Some patient advocates provide support by prepping you or your family member on the questions and concerns you have before your appointment, but others will come with you to take notes that you can review later and/or help you ask the right questions while you have your doctor.

Help in Understanding Medical Bills

Medical billing is a complicated system that can lead to mistakes. Healthline claims up to 80% of all medical bills in the U.S. include errors. Patient advocates help you through the complex task of identifying parts of your medical bills that may be incorrect and help offer clarification of details that may not be understandable to you or your loved one.

Deal with Healthcare Insurance

Patient Advocates are there to help their patients understand what they need to know about insurance coverage. They will explain how their policy works and offer clarifications on coverages, exclusions, premiums and/or co-pays for doctor visits based on that specific plan’s requirements.

Some patient advocates work closely with healthcare financial departments, billing insurers when necessary, so all parties get paid quickly after rendered services.

Navigate Legal Situations & Uphold Patient Rights

Patient advocates help their clients navigate the confusing healthcare web, ensuring that providers and insurers provide proper care. They will identify gaps in patient coverage or concerns about how they're being treated and take action accordingly.

Where Do Patient Advocates Work?

Patient advocate professionals can be found in many different places throughout the healthcare industry. They are not limited to one work setting. Some areas of employment include:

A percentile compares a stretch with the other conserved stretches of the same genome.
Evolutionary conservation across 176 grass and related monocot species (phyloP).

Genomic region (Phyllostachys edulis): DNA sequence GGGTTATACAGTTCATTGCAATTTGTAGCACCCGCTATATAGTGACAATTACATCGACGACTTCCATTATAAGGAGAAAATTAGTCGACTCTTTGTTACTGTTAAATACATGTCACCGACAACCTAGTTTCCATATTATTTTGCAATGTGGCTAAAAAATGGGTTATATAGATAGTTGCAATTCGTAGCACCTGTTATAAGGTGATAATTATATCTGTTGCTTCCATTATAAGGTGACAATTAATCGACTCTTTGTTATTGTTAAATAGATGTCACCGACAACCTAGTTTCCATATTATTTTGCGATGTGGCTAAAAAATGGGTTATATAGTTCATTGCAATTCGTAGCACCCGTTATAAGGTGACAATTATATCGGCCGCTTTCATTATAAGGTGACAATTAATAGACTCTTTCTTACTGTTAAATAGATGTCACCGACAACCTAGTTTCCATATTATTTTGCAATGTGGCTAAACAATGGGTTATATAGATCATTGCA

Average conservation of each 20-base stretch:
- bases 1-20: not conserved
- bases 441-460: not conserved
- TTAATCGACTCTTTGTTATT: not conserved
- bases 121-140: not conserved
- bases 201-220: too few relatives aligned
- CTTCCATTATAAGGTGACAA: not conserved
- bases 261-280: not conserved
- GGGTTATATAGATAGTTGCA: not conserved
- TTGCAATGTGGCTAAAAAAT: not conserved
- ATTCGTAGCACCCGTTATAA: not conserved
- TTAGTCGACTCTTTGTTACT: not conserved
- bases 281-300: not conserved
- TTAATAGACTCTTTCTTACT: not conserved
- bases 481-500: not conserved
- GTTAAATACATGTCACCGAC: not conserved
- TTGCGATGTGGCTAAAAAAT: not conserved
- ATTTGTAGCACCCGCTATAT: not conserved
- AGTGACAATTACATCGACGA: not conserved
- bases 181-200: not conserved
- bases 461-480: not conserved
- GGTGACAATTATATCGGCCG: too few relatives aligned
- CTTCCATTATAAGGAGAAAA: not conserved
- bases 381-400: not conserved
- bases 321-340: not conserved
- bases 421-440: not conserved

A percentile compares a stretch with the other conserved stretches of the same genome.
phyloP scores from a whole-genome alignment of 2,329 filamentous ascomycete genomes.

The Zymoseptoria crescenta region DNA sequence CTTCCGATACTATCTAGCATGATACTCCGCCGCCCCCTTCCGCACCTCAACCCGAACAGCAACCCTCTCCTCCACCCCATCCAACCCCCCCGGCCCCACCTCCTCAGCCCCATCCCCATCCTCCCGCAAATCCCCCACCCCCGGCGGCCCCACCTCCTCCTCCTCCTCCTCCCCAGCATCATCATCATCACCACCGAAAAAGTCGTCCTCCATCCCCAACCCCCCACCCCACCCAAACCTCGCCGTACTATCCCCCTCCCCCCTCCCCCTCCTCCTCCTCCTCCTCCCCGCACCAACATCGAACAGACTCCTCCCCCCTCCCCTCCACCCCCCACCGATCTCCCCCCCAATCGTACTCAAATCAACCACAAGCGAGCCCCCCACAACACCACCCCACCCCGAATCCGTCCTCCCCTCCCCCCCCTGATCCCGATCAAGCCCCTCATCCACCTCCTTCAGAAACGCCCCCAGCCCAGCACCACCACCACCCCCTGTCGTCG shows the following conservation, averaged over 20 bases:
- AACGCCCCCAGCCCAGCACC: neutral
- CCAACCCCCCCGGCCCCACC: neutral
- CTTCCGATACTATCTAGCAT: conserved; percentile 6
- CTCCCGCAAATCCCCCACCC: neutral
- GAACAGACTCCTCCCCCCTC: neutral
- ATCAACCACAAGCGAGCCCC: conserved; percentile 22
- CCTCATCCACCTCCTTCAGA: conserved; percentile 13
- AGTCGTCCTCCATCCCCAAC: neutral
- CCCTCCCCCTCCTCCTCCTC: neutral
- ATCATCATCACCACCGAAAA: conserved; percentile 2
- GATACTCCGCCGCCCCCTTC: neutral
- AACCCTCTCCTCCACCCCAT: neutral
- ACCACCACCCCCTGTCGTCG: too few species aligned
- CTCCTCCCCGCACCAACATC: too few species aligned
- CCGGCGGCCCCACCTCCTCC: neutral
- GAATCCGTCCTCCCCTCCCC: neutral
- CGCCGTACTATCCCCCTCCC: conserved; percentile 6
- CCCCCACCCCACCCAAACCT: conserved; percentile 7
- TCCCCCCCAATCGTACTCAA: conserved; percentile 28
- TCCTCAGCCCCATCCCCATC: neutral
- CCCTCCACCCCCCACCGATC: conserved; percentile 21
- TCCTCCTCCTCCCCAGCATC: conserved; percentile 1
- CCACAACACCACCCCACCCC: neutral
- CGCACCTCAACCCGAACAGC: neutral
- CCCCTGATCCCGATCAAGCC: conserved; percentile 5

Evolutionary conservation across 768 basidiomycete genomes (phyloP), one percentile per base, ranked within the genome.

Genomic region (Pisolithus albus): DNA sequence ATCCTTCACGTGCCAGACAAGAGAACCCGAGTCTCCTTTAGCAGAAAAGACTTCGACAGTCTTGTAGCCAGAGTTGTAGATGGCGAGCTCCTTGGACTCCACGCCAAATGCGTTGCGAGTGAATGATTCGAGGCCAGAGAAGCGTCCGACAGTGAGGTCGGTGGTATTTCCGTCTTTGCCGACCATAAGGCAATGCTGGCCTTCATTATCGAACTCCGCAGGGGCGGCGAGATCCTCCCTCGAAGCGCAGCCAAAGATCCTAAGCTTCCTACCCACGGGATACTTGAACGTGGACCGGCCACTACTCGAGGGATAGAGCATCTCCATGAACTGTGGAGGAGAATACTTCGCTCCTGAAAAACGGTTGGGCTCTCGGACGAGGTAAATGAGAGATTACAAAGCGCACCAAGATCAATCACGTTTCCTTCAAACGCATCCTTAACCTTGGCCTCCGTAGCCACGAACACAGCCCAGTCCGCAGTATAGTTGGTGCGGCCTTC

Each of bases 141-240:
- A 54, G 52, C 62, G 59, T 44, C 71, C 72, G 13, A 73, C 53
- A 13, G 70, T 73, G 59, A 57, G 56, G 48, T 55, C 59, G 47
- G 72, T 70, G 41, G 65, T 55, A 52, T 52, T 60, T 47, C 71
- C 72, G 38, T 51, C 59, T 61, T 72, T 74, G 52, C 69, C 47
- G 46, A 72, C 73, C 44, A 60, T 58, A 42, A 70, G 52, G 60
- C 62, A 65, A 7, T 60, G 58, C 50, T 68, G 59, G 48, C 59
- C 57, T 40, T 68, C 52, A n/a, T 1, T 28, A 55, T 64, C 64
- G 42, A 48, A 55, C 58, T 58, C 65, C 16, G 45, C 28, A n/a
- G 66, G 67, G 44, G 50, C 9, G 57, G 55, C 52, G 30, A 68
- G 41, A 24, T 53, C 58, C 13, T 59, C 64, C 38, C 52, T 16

• Insurance companies
  • Government agencies
  • Patient-focused firms
  • Private patient advocate (self-employed)
  • Hospitals
  • Nursing homes

Who Needs Patient Advocates?

Some may not require a patient advocate. This is especially the case if you can make informed decisions regarding you or your loved one's care. However, an advocate is needed when a patient has trouble understanding or remembering important information and/or communicating relevant views, wishes, feelings and beliefs.

How Do You Find a Patient Advocate?

how do you find a patient advocate

For some, patient advocates with the proper expertise can be challenging to find; however, there are sites out there that can help alleviate the stress of locating the appropriate advocate for your situation.

A list to ask your potential patient advocate includes:

  • Have you handled similar cases?
  • Do you specialize in one area such as insurance or billing?
  • What is the cost of your services?
  • Do you have references I can contact?

How Do You Become a Patient Advocate?

A career in patient advocacy is a growing occupation. You don't need formal education requirements for a career in patient advocacy, but some degree programs can help you get the relevant experience necessary for success. Examples of these degree programs include:

Is a Patient Advocate Always Necessary?

No one should have to go through the medical system alone, and everyone should have access to the best care possible. A professional patient advocate can help with everything from making sure medications are administered correctly, providing emotional support and guidance, and advocating on your behalf if something goes wrong during treatment. For more info, check out MIP Cares' website.